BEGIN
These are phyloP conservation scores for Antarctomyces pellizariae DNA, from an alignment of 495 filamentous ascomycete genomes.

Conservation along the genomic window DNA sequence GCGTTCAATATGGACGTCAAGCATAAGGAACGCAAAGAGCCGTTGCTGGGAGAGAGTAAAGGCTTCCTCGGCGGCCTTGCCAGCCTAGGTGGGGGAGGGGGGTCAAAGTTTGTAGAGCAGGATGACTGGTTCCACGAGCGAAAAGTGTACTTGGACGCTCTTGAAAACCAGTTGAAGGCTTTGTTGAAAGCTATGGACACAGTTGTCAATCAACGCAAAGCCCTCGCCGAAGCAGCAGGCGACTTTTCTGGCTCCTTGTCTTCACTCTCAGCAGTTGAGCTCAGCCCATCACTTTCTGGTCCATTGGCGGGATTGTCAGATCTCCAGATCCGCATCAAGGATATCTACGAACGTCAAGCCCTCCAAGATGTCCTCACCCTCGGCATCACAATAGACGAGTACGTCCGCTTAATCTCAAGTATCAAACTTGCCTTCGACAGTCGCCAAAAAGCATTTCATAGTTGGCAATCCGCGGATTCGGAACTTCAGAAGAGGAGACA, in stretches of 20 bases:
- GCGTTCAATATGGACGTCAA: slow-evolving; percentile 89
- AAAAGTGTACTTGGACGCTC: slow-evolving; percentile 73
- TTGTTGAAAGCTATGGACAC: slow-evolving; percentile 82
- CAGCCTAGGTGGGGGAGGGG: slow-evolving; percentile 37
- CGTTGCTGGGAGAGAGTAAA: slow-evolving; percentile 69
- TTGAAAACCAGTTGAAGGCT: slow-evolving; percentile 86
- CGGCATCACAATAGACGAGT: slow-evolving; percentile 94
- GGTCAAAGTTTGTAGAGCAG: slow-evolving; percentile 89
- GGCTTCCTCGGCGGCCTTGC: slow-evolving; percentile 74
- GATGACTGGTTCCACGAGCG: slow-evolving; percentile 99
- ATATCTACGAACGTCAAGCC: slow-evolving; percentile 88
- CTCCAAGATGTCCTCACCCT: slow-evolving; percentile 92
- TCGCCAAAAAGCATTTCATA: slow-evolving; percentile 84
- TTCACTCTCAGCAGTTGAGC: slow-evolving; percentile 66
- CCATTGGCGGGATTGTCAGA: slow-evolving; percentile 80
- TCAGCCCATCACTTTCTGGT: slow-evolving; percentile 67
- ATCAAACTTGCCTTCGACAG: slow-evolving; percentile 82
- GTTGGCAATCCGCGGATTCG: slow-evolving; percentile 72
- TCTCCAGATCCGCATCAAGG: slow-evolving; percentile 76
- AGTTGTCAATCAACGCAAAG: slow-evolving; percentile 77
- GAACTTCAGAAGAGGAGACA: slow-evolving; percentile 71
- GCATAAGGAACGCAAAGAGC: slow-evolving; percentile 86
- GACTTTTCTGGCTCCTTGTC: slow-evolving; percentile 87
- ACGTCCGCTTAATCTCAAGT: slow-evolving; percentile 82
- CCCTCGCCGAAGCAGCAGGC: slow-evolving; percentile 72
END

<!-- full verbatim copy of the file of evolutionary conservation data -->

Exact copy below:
These are phyloP conservation scores for Antarctomyces pellizariae DNA, from an alignment of 495 filamentous ascomycete genomes.

Conservation along the genomic window DNA sequence GCGTTCAATATGGACGTCAAGCATAAGGAACGCAAAGAGCCGTTGCTGGGAGAGAGTAAAGGCTTCCTCGGCGGCCTTGCCAGCCTAGGTGGGGGAGGGGGGTCAAAGTTTGTAGAGCAGGATGACTGGTTCCACGAGCGAAAAGTGTACTTGGACGCTCTTGAAAACCAGTTGAAGGCTTTGTTGAAAGCTATGGACACAGTTGTCAATCAACGCAAAGCCCTCGCCGAAGCAGCAGGCGACTTTTCTGGCTCCTTGTCTTCACTCTCAGCAGTTGAGCTCAGCCCATCACTTTCTGGTCCATTGGCGGGATTGTCAGATCTCCAGATCCGCATCAAGGATATCTACGAACGTCAAGCCCTCCAAGATGTCCTCACCCTCGGCATCACAATAGACGAGTACGTCCGCTTAATCTCAAGTATCAAACTTGCCTTCGACAGTCGCCAAAAAGCATTTCATAGTTGGCAATCCGCGGATTCGGAACTTCAGAAGAGGAGACA, in stretches of 20 bases:
- GCGTTCAATATGGACGTCAA: slow-evolving; percentile 89
- AAAAGTGTACTTGGACGCTC: slow-evolving; percentile 73
- TTGTTGAAAGCTATGGACAC: slow-evolving; percentile 82
- CAGCCTAGGTGGGGGAGGGG: slow-evolving; percentile 37
- CGTTGCTGGGAGAGAGTAAA: slow-evolving; percentile 69
- TTGAAAACCAGTTGAAGGCT: slow-evolving; percentile 86
- CGGCATCACAATAGACGAGT: slow-evolving; percentile 94
- GGTCAAAGTTTGTAGAGCAG: slow-evolving; percentile 89
- GGCTTCCTCGGCGGCCTTGC: slow-evolving; percentile 74
- GATGACTGGTTCCACGAGCG: slow-evolving; percentile 99
- ATATCTACGAACGTCAAGCC: slow-evolving; percentile 88
- CTCCAAGATGTCCTCACCCT: slow-evolving; percentile 92
- TCGCCAAAAAGCATTTCATA: slow-evolving; percentile 84
- TTCACTCTCAGCAGTTGAGC: slow-evolving; percentile 66
- CCATTGGCGGGATTGTCAGA: slow-evolving; percentile 80
- TCAGCCCATCACTTTCTGGT: slow-evolving; percentile 67
- ATCAAACTTGCCTTCGACAG: slow-evolving; percentile 82
- GTTGGCAATCCGCGGATTCG: slow-evolving; percentile 72
- TCTCCAGATCCGCATCAAGG: slow-evolving; percentile 76
- AGTTGTCAATCAACGCAAAG: slow-evolving; percentile 77
- GAACTTCAGAAGAGGAGACA: slow-evolving; percentile 71
- GCATAAGGAACGCAAAGAGC: slow-evolving; percentile 86
- GACTTTTCTGGCTCCTTGTC: slow-evolving; percentile 87
- ACGTCCGCTTAATCTCAAGT: slow-evolving; percentile 82
- CCCTCGCCGAAGCAGCAGGC: slow-evolving; percentile 72